Are Romance and Erotica novels the Same Thing?

Sistah Girls, before we get started, I am going to give you all a moment to make sure the kiddos are occupied, the boo-thang is on the game, and you have a glass of fermented grapes to hold you steady because we are about to engage in some grown folk talk. 

Sistah Girls, I have a question for you (and don’t fight me because I know how you girls like to tussle) but are all romance novels just erotica wrapped in a bow?

This Midwest Gypsy would have to answer with a firm no. Hold up, now before you all start trying to change my mind, take a moment to hear ya girl out.

I believe there is an axis between the two genres. Albeit this proverbial line in the sand is thinner than the material of leggings back in the early 2000s. In this author/reader’s opinion that line still very much exists. 

So, yeah, 10 pedicured toes down, I am holding on to my standpoint and shouting out, yes some romance novels tend to teeter that fine line between erotica and romance! However, that does not automatically mean that all romance novels can be placed in the erotica genre. 


I am happy you asked. This is where I’m going to take a page out of my daddy’s handbook to help me get my point across. Growing up my old man refused to give my siblings and me the meaning or spellings of any word. Nah, Mr. Wor Latimore told us to “look it up.”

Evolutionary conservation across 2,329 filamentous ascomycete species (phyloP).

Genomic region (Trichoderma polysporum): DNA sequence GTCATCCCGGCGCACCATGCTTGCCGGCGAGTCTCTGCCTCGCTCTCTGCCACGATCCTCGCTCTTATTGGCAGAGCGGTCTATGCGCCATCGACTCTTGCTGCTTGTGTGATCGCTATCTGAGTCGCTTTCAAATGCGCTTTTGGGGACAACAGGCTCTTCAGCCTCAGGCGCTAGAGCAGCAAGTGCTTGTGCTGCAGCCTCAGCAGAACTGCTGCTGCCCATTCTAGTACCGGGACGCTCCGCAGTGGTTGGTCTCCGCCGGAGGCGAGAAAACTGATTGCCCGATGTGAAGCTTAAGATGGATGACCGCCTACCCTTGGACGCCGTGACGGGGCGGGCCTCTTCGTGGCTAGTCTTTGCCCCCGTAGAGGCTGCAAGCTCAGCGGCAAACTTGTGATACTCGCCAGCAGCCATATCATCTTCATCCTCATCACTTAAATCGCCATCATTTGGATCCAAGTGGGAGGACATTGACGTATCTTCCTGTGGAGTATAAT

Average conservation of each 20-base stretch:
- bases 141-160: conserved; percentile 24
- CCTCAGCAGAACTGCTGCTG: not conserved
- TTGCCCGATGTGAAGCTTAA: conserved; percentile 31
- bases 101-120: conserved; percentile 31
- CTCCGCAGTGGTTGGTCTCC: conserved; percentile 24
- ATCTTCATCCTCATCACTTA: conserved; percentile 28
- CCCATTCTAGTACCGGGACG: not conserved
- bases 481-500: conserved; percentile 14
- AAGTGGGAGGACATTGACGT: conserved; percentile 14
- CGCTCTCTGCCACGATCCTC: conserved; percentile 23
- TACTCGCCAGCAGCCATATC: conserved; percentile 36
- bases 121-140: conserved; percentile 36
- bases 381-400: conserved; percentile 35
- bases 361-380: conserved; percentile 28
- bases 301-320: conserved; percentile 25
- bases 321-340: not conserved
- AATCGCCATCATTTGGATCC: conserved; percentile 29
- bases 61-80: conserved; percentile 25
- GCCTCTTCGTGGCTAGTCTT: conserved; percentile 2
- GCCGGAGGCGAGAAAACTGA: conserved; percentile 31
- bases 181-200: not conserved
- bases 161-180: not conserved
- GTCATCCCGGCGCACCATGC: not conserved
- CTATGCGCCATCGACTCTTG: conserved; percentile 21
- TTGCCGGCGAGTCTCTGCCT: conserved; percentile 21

And that is what we’re going to do today…y’all ready?

According to Google, erotic is defined as “relating to or tending to arouse sexual desire or excitement.” Whereas romance is defined as “a feeling of excitement and mystery associated with love.” To put it plainly, erotica is hormones and romance is emotions.

It might surprise some of you (as it did me) to know that the chemicals released to the human brain when we are feeling aroused versus romantic are two entirely different components

Uh-uh Sistahs, don’t judge me for not knowing that! I missed that day in science class, okay. Anywhoo, according to Atlasbiomed, dopamine aka the “pleasure hormone” is what runs our brains when we are feeling like Janet…Ms. Jackson if you nasty.

But see dopamine has this first cousin on its daddy’s side named oxytocin; also known as the “cuddle hormone.”

So boom, while the two chemicals do share the similarity of being ignited through sexual pleasure, in actuality “Big Oxy” is the one that recognizes connection purely for the bond that is being established at that moment. Think of instances such as a mother breastfeeding their baby or two Sistahs hugging one another. 

That makes me wonder…if oxytocin is about the bond and dopamine is about the bed, does that make dopamine the F-boy of the Periodic Table? Maybe I’m thinking too much into that one. Let’s get back on track. 


For these examples, I am going to be referencing books/authors which will help you see the difference between romance, erotica, and a mixture of the two.

First, we have popular romance author, Brenda JacksonI am using Jackson in her entirety, in view of the fact that all of her books share a common theme of romance. 

Jackson’s characters, though they engage in some steamy sexual encounters, take time to get to know one another beyond what them sheets do. There are dates, family gatherings, and even instances where the heroine needs to be protected by the hero. Thus solidifying the authenticity of the characters’ bond with one another. (WE SEE YOU BIG OXY!)

Based on how Jackson pens her novels, her work is placed in the category of romance.